As always, it depends. I have yet to see any significant difficulties for women in general, provided we're talking about real difficulties rather than petty ones. ;) A larger issue would be older folks. It's unfortunately not uncommon to perceive older people as technological dinosaurs who are set in their ways and refuse to learn new things. You may find yourself having to defend against that mindset in competition for a job with younger people.

as a newbie 50+ woman when graduating will I be a guppy in a pool of sharks LOL?

That's the case as a newbie in general. However, as a 50+ woman, you probably have quite a bit of education and experience in other fields that can be leveraged to give you an advantage over your ~20 year old peers fresh out of high school and college. Exploit that as much as you can. :)

A woman friend of mine works in IT and has found it pretty tough.

IT is a tough field, period. Usually when people ask me whether to get into the field I ask why they want to do it. If the answer is anything other than variations of "I love working with technology" or "I love solving problems", I suggest that they consider the decision carefully. About 10-15 years ago the tech field was inundated with folks looking for a quick high paying job, and when the bottom fell out they ended up in a job they hated (if they retained their job at all).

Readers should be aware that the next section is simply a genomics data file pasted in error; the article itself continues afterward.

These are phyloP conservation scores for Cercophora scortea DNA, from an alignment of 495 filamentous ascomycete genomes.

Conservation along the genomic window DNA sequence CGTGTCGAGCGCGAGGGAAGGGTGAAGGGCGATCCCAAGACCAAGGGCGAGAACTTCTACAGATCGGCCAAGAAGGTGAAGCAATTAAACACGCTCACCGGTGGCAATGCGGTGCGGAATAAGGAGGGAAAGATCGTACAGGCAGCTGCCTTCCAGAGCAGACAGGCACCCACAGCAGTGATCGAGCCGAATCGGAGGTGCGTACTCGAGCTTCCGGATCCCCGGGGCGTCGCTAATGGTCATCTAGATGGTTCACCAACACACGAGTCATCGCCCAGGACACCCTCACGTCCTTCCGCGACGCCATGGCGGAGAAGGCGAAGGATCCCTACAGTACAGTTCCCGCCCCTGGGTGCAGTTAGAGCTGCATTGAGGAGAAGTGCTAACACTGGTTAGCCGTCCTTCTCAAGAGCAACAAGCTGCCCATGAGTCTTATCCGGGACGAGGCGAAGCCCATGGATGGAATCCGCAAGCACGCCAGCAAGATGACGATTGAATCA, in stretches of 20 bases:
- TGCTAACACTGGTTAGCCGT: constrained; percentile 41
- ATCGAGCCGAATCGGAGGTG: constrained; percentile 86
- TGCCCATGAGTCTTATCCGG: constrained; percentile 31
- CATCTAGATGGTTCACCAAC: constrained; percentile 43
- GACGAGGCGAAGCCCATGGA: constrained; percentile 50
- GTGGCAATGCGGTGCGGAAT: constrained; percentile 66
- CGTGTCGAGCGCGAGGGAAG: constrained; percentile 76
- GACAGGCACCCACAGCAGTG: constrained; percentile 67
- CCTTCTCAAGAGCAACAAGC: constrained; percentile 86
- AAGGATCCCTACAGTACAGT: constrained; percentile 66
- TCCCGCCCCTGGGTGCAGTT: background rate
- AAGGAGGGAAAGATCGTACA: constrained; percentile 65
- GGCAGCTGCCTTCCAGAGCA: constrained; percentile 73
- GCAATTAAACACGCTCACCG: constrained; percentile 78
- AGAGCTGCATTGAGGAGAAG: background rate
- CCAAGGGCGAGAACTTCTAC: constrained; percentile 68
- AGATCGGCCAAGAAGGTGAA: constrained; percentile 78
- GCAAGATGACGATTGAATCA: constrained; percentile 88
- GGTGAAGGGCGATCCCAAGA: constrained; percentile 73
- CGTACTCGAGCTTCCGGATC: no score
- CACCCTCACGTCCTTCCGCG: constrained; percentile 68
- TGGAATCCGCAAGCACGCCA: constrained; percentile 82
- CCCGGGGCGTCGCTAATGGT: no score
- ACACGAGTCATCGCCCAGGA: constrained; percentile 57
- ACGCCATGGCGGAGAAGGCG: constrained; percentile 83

I'm not saying that you have to love your job, it is a job after all, but there needs to be a modicum of enjoyment given that IT and development success is highly dependent on passion.

On the other hand, if the same people appear to have an idealistic concept of what jobs in the field entail, I'm careful to give them a dose of reality without totally destroying their childlike wonder. ;D

Am I crazy to attempt to dive into this field or maybe this all is a bit overblown?

I think it's vastly overblown. I've worked with a large number of companies both large and small, and a huge variety of people, to reach that conclusion based on experience.

software/JAVA programming as a major